Researchers at UC Berkeley did brain imaging scans and what they discovered was that just a short sleep debt resulted in hyper activity in the parts of the brain known as the amygdala and the limbic brain. This part of the brain is related to survival. It's not really concerned about much else other than eating and having its way. They also found that there was significantly reduced activity in the prefrontal cortex, that's responsible for executive functions, and distinguishing between right and wrong, and social control, and so many aspects of things that we need in order to be successful today. That part of the brain shuts down. That can diminish your ability to make healthy choices in your communication, in your food choices, in your relationships, and the list goes on, and on, and on, and on, all because of being sleep-deprived.
So how do we get more sleep and good quality sleep at that?
Let’s start with the most basic, screen time.
Let's create an evening success routine, because a great morning and a great day starts the night before, because that's the determinant of your energy and your brain function the next day. So have that screen-free time. Give yourself a 30-minute screen-free time before you go to bed, because according to Harvard researchers, what they found was that every hour you're on your device at night, you suppress melatonin for about thirty minutes.
Make sure you are getting enough sunlight early in the day. Having natural sunlight early in the morning helps reduce cortisol levels at night. When cortisol levels are elevated, it reduces the ability for melatonin to do its job in the evenings, which helps you sleep better and deeper. And if we go back to the nutritional piece mentioned before, nutrition, exercise, and sunlight all have effects on how well you produce the hormone melatonin naturally in your body, and just as a fun fact, almost 80% of your melatonin is actually produced in your gut, contrary to the belief that its created in your brain. So all of this is tied together.
Better health, increased productivity.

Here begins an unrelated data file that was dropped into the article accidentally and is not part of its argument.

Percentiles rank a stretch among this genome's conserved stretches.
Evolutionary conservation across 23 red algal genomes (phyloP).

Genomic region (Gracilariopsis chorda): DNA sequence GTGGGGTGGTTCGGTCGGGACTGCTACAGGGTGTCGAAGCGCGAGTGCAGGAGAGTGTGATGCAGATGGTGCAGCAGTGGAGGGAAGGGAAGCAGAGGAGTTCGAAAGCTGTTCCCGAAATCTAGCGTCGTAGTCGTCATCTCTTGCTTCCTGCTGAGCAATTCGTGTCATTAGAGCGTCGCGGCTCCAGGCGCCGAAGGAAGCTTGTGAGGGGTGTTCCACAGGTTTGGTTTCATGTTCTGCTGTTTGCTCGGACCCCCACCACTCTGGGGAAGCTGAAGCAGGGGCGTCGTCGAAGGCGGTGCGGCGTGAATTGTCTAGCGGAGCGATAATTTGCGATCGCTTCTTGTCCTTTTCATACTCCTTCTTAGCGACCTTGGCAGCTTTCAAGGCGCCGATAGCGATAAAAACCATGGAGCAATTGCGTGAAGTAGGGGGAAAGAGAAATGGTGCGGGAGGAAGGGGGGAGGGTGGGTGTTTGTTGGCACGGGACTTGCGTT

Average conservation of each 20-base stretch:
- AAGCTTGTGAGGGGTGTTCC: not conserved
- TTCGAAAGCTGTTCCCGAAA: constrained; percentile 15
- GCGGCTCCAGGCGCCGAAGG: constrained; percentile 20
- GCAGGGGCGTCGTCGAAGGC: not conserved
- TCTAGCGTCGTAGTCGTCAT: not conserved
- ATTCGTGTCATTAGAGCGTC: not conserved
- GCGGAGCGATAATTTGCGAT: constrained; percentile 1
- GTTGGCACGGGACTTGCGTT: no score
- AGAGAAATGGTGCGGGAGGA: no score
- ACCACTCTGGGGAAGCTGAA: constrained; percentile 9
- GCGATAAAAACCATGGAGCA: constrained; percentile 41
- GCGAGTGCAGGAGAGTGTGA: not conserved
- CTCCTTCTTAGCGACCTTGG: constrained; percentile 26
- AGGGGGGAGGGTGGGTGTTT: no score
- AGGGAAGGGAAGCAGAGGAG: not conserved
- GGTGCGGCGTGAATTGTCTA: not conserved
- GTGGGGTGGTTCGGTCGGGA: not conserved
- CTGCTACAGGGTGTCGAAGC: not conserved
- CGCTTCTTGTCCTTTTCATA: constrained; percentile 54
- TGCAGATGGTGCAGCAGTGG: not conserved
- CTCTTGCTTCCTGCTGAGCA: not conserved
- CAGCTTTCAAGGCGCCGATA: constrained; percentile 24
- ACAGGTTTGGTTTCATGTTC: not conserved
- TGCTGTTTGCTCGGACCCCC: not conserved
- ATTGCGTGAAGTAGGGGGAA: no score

What’s common sense, isn’t always common practice
These all seem so trivial and superficial tips and tricks of the game, but honestly its areas that most people struggle in to keep consistent. Am I right?
When it comes to nutrition, we suck at eating our green leafy vegetables. When it comes to exercise, we are huge procrastinators, When it comes to our screen time and social media, we’ve become addicts. When it comes to becoming more intentional in our days, being goal-oriented, we fall off because it requires more attention and focus, and that’s what we lack the most in a more distracted society. And lastly, when it comes to sleep, we really need to start “sleeping on it”.
So today, ask yourself, and do an honest evaluation, how are you doing in these areas mentioned above?
From a scale of 1 to 10, where do you stand in your nutritional choices, your physical activity, your screen time, your intentionality and deep work in the mornings, and how’s your sleep?
As you begin to improve these five areas of your life, you’ll start to see the shift in your attention span, productivity, personal joy and peace, and greater clarity.
But as in anything in this life, don’t try to tackle them all at once or in big chunks, but rather, use your mornings to strategize and take smaller bites with these daily habits.
Author James Clear stated in his book “Atomic Habits”, “habits are shaped by the first choice we make. Habits are the entry point, not the end point. They are the cab, not the gym. Even when you know you should start small, it’s easy to start too big. When you dream about making a change, excitement inevitably takes over and you end up trying to do too much too soon. When you start a new habit, it should take less than two minutes to do.”
So start with the first two minutes:
Throw some green leafy veggies into a morning smoothie.
Walk for 2 minutes.
Put an alarm in the evenings to count down the 2 minutes of no screen time.
Spend 2 minutes planning your day in your calendar each morning.
Take 2 minutes before bed to decompress and meditate or just close your eyes.
Any new habit or good decision only takes a few seconds to decide to do and the more you repeat that action, the more likely it’ll become a long standing habit.
Almost everything you do to take good care of yourself matters in increasing your high performance. Good sleep, nutrition, and exercise are huge enhancers of productivity.
“If you want to feel more energized, creative, and effective at work-and still leave work with enough oomph for the “life” part—the ideal breakpoint is to stop your work and give your mind and body a break.” (Brendon Burchard, High Performance Habits, pg. 185)
Let’s stop giving away our energy and most productive years to others. You come first. How’s that for a thought. When you serve yourself first, you can pour from a full cup and not an empty one. Take it from me, a mom of three kids, night shift nurse, entrepreneur, wife, and Army Officer, if you want to create change in the world, the change must start within you.